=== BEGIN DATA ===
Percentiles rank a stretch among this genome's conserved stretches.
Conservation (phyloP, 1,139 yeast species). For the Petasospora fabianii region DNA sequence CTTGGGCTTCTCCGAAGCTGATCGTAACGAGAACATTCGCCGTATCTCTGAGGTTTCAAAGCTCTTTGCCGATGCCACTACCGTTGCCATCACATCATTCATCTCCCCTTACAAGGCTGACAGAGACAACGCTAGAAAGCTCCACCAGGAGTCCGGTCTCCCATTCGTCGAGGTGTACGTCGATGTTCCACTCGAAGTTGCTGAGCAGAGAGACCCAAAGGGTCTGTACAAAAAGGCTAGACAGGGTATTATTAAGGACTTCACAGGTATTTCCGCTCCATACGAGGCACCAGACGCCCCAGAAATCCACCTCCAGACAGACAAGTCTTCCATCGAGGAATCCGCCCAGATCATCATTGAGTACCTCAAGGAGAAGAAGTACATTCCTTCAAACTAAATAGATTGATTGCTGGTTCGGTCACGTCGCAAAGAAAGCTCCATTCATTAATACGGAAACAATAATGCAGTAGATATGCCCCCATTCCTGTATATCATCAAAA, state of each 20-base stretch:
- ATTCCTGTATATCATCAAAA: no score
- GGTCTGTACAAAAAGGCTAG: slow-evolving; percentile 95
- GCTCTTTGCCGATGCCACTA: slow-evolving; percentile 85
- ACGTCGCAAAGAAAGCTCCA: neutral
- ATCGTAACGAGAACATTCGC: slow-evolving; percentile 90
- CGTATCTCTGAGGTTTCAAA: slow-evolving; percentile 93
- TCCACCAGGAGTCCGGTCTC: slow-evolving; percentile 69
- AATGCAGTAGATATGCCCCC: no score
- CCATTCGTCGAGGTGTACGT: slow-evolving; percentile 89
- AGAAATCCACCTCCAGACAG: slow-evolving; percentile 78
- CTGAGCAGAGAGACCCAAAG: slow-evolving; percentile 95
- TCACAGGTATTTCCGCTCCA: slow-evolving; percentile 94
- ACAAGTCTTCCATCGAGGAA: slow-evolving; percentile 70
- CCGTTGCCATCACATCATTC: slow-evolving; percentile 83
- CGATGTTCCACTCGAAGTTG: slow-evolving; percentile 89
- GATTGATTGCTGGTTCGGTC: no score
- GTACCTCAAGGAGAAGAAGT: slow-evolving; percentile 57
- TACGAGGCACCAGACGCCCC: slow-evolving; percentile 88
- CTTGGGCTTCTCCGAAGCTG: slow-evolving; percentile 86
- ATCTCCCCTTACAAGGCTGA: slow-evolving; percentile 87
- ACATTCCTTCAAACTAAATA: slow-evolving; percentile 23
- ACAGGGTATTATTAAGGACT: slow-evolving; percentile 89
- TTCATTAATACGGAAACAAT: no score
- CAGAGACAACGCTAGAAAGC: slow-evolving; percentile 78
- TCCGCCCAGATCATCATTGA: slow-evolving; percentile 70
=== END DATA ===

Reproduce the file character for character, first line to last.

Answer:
Percentiles rank a stretch among this genome's conserved stretches.
Conservation (phyloP, 1,139 yeast species). For the Petasospora fabianii region DNA sequence CTTGGGCTTCTCCGAAGCTGATCGTAACGAGAACATTCGCCGTATCTCTGAGGTTTCAAAGCTCTTTGCCGATGCCACTACCGTTGCCATCACATCATTCATCTCCCCTTACAAGGCTGACAGAGACAACGCTAGAAAGCTCCACCAGGAGTCCGGTCTCCCATTCGTCGAGGTGTACGTCGATGTTCCACTCGAAGTTGCTGAGCAGAGAGACCCAAAGGGTCTGTACAAAAAGGCTAGACAGGGTATTATTAAGGACTTCACAGGTATTTCCGCTCCATACGAGGCACCAGACGCCCCAGAAATCCACCTCCAGACAGACAAGTCTTCCATCGAGGAATCCGCCCAGATCATCATTGAGTACCTCAAGGAGAAGAAGTACATTCCTTCAAACTAAATAGATTGATTGCTGGTTCGGTCACGTCGCAAAGAAAGCTCCATTCATTAATACGGAAACAATAATGCAGTAGATATGCCCCCATTCCTGTATATCATCAAAA, state of each 20-base stretch:
- ATTCCTGTATATCATCAAAA: no score
- GGTCTGTACAAAAAGGCTAG: slow-evolving; percentile 95
- GCTCTTTGCCGATGCCACTA: slow-evolving; percentile 85
- ACGTCGCAAAGAAAGCTCCA: neutral
- ATCGTAACGAGAACATTCGC: slow-evolving; percentile 90
- CGTATCTCTGAGGTTTCAAA: slow-evolving; percentile 93
- TCCACCAGGAGTCCGGTCTC: slow-evolving; percentile 69
- AATGCAGTAGATATGCCCCC: no score
- CCATTCGTCGAGGTGTACGT: slow-evolving; percentile 89
- AGAAATCCACCTCCAGACAG: slow-evolving; percentile 78
- CTGAGCAGAGAGACCCAAAG: slow-evolving; percentile 95
- TCACAGGTATTTCCGCTCCA: slow-evolving; percentile 94
- ACAAGTCTTCCATCGAGGAA: slow-evolving; percentile 70
- CCGTTGCCATCACATCATTC: slow-evolving; percentile 83
- CGATGTTCCACTCGAAGTTG: slow-evolving; percentile 89
- GATTGATTGCTGGTTCGGTC: no score
- GTACCTCAAGGAGAAGAAGT: slow-evolving; percentile 57
- TACGAGGCACCAGACGCCCC: slow-evolving; percentile 88
- CTTGGGCTTCTCCGAAGCTG: slow-evolving; percentile 86
- ATCTCCCCTTACAAGGCTGA: slow-evolving; percentile 87
- ACATTCCTTCAAACTAAATA: slow-evolving; percentile 23
- ACAGGGTATTATTAAGGACT: slow-evolving; percentile 89
- TTCATTAATACGGAAACAAT: no score
- CAGAGACAACGCTAGAAAGC: slow-evolving; percentile 78
- TCCGCCCAGATCATCATTGA: slow-evolving; percentile 70